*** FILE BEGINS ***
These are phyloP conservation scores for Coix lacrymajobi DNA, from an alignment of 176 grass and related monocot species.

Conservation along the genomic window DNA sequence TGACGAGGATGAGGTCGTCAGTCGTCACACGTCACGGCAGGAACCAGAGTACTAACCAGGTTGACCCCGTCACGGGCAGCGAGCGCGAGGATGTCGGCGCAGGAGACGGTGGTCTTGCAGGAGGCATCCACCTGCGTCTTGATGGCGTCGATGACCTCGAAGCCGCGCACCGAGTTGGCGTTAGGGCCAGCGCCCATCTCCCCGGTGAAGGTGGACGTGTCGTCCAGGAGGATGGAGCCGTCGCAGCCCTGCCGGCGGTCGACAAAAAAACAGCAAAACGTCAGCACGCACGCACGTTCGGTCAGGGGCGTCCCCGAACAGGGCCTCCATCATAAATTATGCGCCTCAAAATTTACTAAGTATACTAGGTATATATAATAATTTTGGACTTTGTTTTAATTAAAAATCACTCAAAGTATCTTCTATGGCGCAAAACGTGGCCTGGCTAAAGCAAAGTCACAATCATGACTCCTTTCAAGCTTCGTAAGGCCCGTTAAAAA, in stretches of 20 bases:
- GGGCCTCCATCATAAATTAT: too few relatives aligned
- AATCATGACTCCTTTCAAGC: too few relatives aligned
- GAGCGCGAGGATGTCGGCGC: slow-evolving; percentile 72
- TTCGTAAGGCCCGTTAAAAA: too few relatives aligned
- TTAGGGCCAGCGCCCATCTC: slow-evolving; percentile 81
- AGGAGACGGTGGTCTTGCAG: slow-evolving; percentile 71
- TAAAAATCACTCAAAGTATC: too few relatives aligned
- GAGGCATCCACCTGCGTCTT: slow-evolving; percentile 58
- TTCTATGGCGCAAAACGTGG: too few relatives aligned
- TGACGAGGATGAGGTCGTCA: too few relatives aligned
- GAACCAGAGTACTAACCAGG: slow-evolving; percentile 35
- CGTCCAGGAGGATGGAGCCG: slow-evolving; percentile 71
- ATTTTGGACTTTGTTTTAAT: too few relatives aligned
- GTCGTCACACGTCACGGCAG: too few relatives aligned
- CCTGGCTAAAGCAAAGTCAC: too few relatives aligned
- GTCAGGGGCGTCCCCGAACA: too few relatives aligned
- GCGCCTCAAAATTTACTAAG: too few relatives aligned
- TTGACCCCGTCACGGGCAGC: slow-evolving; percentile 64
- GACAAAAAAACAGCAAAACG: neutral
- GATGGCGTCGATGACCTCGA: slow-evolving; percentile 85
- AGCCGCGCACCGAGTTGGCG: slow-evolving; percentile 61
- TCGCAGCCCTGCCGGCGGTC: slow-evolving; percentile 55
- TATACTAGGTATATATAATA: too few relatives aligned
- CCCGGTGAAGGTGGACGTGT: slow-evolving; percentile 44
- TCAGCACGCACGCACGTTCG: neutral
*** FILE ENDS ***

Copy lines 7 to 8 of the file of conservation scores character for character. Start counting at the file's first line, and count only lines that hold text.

- TTAGGGCCAGCGCCCATCTC: slow-evolving; percentile 81
- AGGAGACGGTGGTCTTGCAG: slow-evolving; percentile 71